Concert Review: Coldplay at the Rose Bowl
Coldplay’s “A Head Full of Dreams Concert” on Saturday night at the Rose Bowl was a spectacle of light, color and classic lively showmanship by frontman Chris Martin. (Jennifer Hu/Daily Bruin)
Aug. 21, 2016 7:06 p.m.
Chris Martin will never eat bananas before a concert again.
While performing at the “Head Full of Dreams” tour on Saturday, Martin apologized to fans in the packed Rose Bowl stadium for his gassiness during the first three songs. The lead singer and frontman for alternative rock band Coldplay cited his pre-performance snack as the cause of some light burps. The lighthearted snafu set the stage for the rest of the concert, a classic display of Coldplay’s spirit and showmanship.
Despite a few literal hiccups, Coldplay fully delivered exceptional stage presence with their concert’s song selection, energetic performance and artistic implementation of lights, video clips, props and pyrotechnics.
The tour featured opening acts by Bishop Briggs, Alessia Cara and Stargate. The first artist to perform was dark pop artist Bishop Briggs, whose set highlighted driving rock rhythms and Briggs’ powerful voice. Alessia Cara took the stage after Briggs, slowing the energy of the concert with R&B pop songs like “Here” and “Four Pink Walls.” She paused between songs to explain the meanings behind her lyrics, granting insight into the millennial-generation values that influenced her work like acceptance and self-love.
Production team Stargate, who helped produce the “Head Full of Dreams” album, performed the final opening act. But Stargate’s act was hardly a live performance, as all they did was play the music videos of songs they produced. Their song selection was not well suited for the audience demographic – for example, the first song they played was an explicit version of Wiz Khalifa’s “Black and Yellow,” despite the numerous young children present in the audience.
At 9 p.m., guests’ white wristbands started to flash in rainbows, and audio of Charlie Chaplin’s monologue from “The Great Dictator” rang through the speakers and fireworks lit up the sky. Coldplay had arrived.
Coldplay opened with the tour’s title song, “A Head Full of Dreams.” Although the tour specifically promoted the “Head Full of Dreams” album, the set list included a mix of older fan favorite songs like “Yellow,” “Viva La Vida” and “Fix You,” along with newer hits like “Everglow” and “Hymn for the Weekend.” Coldplay will celebrate their 20th anniversary next month, and their concert set list skillfully wove through the band’s stylistic evolution, retracing the band’s path from its early instrumental sound and moody lyrics with songs like “Clocks” to its current pop form and blend of instrumental and electronic sounds with songs like “Adventure of a Lifetime.”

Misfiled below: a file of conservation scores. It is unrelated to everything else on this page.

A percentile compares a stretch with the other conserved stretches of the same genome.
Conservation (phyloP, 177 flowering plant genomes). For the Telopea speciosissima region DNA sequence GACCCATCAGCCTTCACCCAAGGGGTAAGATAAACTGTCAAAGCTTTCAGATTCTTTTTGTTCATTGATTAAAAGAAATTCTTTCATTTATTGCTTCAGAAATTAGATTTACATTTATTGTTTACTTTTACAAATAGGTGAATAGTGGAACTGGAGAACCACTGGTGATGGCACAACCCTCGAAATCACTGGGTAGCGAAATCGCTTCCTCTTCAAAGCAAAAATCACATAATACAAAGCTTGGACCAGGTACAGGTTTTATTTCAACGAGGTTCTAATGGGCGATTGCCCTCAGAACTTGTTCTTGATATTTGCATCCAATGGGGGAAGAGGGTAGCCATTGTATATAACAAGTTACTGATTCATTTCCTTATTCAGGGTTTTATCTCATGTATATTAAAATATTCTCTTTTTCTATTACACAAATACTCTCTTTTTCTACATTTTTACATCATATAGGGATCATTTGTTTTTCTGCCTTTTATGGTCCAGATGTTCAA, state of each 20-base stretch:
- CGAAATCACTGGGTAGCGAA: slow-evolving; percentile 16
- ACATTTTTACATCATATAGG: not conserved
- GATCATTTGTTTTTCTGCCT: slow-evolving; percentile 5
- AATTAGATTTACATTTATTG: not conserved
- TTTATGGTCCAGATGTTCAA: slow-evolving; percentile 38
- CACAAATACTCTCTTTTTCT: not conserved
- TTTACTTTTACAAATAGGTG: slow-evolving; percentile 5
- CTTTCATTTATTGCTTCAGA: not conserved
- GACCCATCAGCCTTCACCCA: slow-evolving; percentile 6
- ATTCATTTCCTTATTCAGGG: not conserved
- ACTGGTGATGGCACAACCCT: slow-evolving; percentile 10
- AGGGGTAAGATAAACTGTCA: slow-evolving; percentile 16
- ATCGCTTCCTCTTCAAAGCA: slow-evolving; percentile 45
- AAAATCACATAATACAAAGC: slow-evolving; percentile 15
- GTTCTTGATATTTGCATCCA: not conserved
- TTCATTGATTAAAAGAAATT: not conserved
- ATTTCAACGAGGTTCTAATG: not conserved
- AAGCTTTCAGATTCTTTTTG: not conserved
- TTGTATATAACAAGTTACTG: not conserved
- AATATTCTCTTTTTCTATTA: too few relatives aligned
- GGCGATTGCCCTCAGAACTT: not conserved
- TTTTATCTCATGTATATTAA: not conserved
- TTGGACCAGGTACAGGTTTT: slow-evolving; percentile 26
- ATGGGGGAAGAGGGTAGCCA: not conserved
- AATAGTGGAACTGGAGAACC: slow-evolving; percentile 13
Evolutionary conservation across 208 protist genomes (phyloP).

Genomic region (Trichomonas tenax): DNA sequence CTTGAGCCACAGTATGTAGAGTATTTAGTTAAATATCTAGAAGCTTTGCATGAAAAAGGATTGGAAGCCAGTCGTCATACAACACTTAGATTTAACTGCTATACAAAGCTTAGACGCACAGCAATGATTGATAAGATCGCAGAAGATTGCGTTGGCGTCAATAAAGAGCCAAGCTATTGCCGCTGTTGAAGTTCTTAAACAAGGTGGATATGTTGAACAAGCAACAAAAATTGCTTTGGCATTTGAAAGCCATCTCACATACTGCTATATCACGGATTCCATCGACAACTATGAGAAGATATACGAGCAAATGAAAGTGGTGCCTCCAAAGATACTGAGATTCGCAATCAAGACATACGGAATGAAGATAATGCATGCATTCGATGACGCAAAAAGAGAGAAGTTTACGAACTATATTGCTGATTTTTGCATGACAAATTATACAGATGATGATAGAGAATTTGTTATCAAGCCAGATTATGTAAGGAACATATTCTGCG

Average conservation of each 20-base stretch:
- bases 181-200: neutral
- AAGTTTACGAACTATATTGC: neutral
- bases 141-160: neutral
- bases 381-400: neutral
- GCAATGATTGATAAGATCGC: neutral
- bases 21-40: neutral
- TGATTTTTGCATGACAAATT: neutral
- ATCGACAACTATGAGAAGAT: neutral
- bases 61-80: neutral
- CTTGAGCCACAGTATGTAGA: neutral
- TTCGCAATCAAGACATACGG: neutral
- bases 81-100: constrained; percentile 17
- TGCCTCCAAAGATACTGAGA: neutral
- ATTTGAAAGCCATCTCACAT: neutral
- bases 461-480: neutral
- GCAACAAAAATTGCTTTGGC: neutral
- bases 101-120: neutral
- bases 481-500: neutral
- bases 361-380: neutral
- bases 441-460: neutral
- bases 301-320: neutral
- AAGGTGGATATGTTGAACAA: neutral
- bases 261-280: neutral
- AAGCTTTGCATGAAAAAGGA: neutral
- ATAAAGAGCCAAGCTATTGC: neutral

Hearing Coldplay live was like listening to their album dialed to eleven. The band expertly read and controlled the energy of the stadium, making the music a personal experience through their lyrical stories and efforts at audience participation. They sounded just as good live as on their studio recordings, but the lights and special effects of the concert created an experience no recording could bring to life. And no Spotify session could match the interactive experience of singing along live when Martin asked the crowd to join in the choruses of the hits “Fix You” and “Don’t Panic.”
The band also used props and special effects like shimmering fireworks, flame jets and confetti throughout the performance, giving the concert the atmosphere of a celebration on par with New Year’s Eve or Independence Day. Balloons dropped into the crowd and bounced throughout the stadium like beach balls. The props were used to great effect and came unexpectedly, instantly raising the energy inside the arena.
The concert also incorporated a video clip of Muhammad Ali speaking about helping humanity and audio of Barack Obama singing “Amazing Grace,” which the band used to highlight its concert theme of love and peace. When the crowd joined the president in song, an uplifting feeling of unity and positivity flowed through the Rose Bowl.
Throughout the evening, Martin and the rest of the band appeared at ease on stage, and it was evident that it was where they belonged. Minor bloopers such as when Martin let out a banana burp or when one of his guitar strings broke during a song made the performance feel all the more authentic. They were certainly not simply relying on auto-tuning or pre-recorded tracks.
Coldplay demonstrates the appeal of concerts and the live music experience. From the career-spanning song selection to the flashing light show and audience engagement, Coldplay understands its fans and is dedicated to giving them a fully immersive performance.
“I love L.A.,” Martin said. “It’s where we had our first performance and it’s probably where we’ll have our last.”